Arcadia is my favorite play ever. I just saw a good production at the UW school of drama here in Seattle a couple of weeks ago. I keep working it into conversations (along with the Attolia trilogy which I just read and which I also keep talking about. Nonstop).
I’ve seen it three or four times now and I think I could see it several more. I’m completely convinced that it’s my own personal play, even though I didn’t hear of it until long after college.
I’ve always wanted to see what the Lifeline Theatre in Chicago managed to do with the couple of Georgette Heyer adaptions that they did. Ever since I heard they did a production of The Talisman Ring I’ve kept an eye on their offerings.
To my delight, when my mother moved to Chicago a few years ago, she ended up just a few blocks away and we saw a production of Around the World in 80 Days and a play about a Radio production of The Shadow.
I find that 20th century plays are hit or miss. I saw a production of a play about Sheridan and a play about Machiavelli — in both cases there was just a heavy handed “point” being made about modern politics that the authors felt free to tinker with history as much as they wanted. That annoyed me.
I definitely want to see more Stoppard and I want to see Proof.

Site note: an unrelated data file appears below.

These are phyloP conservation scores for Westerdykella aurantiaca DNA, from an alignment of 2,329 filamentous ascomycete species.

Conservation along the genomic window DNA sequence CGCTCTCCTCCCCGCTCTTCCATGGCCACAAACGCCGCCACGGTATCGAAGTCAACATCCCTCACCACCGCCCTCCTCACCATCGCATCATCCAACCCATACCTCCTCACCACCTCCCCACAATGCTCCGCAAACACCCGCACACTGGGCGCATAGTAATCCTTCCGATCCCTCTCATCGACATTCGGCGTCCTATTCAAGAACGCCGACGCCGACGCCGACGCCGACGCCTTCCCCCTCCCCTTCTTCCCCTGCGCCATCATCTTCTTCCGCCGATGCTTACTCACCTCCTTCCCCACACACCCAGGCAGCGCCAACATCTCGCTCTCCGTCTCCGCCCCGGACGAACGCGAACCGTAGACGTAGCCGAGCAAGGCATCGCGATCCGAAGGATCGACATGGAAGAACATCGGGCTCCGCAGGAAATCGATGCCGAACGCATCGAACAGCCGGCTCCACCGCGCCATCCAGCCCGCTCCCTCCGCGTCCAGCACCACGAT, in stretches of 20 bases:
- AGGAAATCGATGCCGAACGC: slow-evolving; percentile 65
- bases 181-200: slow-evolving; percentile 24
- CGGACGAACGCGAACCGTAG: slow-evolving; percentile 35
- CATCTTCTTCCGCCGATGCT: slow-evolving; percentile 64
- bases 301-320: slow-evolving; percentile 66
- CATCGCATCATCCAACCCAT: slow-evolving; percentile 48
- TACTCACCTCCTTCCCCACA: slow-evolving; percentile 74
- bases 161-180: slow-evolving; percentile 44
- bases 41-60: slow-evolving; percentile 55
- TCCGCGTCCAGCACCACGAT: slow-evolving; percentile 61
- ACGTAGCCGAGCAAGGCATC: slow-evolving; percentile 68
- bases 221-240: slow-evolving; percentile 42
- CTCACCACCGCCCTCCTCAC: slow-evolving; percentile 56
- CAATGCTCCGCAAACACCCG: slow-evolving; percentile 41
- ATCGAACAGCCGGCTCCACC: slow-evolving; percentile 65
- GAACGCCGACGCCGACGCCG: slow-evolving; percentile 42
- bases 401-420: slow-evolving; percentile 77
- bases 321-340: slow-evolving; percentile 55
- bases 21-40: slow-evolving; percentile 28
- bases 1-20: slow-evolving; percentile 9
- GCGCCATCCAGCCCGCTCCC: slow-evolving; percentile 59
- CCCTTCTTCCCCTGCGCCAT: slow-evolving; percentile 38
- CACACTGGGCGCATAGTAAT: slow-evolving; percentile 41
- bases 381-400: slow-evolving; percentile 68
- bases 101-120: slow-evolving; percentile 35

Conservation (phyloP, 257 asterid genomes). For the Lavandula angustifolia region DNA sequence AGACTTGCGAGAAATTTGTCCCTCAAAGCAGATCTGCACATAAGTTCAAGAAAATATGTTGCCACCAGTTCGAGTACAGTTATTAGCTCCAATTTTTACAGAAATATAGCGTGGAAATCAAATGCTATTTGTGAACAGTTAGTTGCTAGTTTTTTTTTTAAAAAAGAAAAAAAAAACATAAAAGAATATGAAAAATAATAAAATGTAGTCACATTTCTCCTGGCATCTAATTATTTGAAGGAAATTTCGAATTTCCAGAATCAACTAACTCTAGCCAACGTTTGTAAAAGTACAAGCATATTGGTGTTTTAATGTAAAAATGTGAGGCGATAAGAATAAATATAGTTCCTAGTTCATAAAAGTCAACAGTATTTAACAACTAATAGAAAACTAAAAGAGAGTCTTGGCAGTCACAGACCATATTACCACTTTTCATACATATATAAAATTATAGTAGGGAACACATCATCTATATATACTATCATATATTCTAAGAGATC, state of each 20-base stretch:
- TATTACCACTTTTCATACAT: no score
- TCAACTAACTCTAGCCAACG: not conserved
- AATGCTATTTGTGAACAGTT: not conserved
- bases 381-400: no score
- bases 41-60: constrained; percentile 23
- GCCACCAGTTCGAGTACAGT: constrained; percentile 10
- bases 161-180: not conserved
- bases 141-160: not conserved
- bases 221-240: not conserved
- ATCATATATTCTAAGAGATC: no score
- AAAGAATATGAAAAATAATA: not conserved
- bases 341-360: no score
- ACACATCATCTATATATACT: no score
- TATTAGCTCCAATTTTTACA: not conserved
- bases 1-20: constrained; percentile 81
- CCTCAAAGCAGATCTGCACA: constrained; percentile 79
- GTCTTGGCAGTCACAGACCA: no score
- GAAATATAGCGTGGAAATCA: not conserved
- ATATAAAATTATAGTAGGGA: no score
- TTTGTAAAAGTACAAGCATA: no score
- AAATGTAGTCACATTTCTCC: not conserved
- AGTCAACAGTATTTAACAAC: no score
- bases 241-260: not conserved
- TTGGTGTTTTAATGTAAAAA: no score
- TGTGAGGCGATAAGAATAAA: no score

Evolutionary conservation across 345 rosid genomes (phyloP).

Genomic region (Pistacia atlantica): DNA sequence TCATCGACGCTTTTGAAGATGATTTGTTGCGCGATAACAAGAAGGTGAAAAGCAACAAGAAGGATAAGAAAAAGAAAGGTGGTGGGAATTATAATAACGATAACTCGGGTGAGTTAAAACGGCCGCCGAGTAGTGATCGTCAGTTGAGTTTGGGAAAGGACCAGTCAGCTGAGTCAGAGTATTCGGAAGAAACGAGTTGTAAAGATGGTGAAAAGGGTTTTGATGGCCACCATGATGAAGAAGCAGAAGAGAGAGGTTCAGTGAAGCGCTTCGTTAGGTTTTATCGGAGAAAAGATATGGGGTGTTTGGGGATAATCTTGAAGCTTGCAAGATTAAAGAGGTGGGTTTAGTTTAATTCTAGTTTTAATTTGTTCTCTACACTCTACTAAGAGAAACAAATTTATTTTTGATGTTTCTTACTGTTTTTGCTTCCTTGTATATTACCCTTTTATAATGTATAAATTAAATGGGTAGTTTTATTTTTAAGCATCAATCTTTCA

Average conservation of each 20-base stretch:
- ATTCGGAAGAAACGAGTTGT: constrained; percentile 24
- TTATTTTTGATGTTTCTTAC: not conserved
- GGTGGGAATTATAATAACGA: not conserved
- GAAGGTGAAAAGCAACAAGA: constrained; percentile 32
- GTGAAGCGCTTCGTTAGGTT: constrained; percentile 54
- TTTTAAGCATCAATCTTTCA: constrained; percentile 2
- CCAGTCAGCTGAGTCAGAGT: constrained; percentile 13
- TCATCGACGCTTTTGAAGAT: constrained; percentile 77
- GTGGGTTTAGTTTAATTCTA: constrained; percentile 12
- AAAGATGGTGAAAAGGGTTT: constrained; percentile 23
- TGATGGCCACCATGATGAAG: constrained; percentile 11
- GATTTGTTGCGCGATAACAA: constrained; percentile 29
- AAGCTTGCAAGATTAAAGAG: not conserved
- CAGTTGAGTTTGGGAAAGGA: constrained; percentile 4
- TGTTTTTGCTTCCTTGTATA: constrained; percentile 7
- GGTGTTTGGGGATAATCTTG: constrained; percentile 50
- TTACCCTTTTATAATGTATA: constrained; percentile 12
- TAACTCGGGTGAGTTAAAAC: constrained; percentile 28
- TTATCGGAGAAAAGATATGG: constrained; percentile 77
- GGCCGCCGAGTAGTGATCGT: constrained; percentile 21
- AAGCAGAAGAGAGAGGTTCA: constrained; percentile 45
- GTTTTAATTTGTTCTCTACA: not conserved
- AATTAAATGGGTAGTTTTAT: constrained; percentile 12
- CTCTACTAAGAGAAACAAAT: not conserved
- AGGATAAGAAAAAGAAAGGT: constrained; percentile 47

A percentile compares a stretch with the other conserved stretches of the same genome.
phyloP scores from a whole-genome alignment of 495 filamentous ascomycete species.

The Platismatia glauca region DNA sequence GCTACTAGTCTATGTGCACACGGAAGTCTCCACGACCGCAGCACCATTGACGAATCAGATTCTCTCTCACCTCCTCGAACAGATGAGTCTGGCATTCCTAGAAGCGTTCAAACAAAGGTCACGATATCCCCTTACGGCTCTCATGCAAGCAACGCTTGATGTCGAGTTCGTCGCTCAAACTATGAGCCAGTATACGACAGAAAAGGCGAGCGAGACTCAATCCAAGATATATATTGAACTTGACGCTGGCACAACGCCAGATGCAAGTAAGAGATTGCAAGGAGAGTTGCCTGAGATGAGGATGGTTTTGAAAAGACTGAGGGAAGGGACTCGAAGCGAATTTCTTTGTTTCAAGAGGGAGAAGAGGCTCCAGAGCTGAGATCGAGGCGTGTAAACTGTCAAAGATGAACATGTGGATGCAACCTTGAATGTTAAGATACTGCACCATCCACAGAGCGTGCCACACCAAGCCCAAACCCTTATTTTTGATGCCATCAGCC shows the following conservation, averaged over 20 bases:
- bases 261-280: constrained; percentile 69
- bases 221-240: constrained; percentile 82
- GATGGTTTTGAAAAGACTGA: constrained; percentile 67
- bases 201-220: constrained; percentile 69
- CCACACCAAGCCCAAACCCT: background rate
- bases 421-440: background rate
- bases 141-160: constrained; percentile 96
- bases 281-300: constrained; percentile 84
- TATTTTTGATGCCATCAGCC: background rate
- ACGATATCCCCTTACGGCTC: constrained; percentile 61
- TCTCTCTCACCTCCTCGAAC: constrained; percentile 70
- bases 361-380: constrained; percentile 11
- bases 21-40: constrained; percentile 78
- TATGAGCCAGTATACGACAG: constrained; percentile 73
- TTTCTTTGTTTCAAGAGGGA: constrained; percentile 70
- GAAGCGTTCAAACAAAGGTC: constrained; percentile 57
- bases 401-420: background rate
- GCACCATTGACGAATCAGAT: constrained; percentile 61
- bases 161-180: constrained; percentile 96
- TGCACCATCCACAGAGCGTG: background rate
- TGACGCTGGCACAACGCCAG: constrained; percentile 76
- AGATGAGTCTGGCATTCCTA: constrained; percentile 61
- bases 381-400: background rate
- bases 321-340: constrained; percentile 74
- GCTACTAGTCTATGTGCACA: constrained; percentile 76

Proof is cool. Power to the math geeks! Ra! Ra!
I saw a production of a play about Sheridan and a play about Machiavelli — in both cases there was just a heavy handed “point” being made about modern politics that the authors felt free to tinker with history as much as they wanted. That annoyed me.
Actually, I was only recently remarking to my long-suffering wife on how different the standards are for historical accuracy between books and plays or movies. While many books contain inaccuracies, these are almost always considered flaws. In plays and films, however, it’s considered quite legitimate to completely move events around and alter them for dramatic purposes. Doesn’t make them bad plays or films; but it really is a very different standard.
Saw “Arcadia” at the Arena Stage in Washington DC. I adore the play and think Stoppard is a theatrical god. I saw the revival of “The Real Thing” with Jennifer Ehle and Stephen Rea on Broadway. They may not be Glenn Close and Jeremy Irons, but they were very, very good. I’ve also seen “India Ink” and the first play in the “Coast of Utopia” trilogy.
What I love about Stoppard is how he manages to combine weighty topics with pure entertainment and never condescends in either. Arcadia is about how gender, technology, and era affect who we are and what we can do (how does a pre-computer Regency miss demonstrate that she’s a math genius?). It’s about how do we know what we know about the past. It’s also a love story and a mystery and a ripping good yarn. Not to mention that it has the most romantic ending I’ve seen on stage. I do love this play.
I’m so late commenting, but I LOVED Arcadia. Saw it years ago in Brisbane, Australia, with a friend. My friend fell asleep but I was entranced. I’ve always hated maths but during that play I could believe in the beauty of quadratic equations! I can’t remember who was in it, except the handsome tutor, who went on to star in one of our TV dramas as a police officer. I never looked at him the same way again:)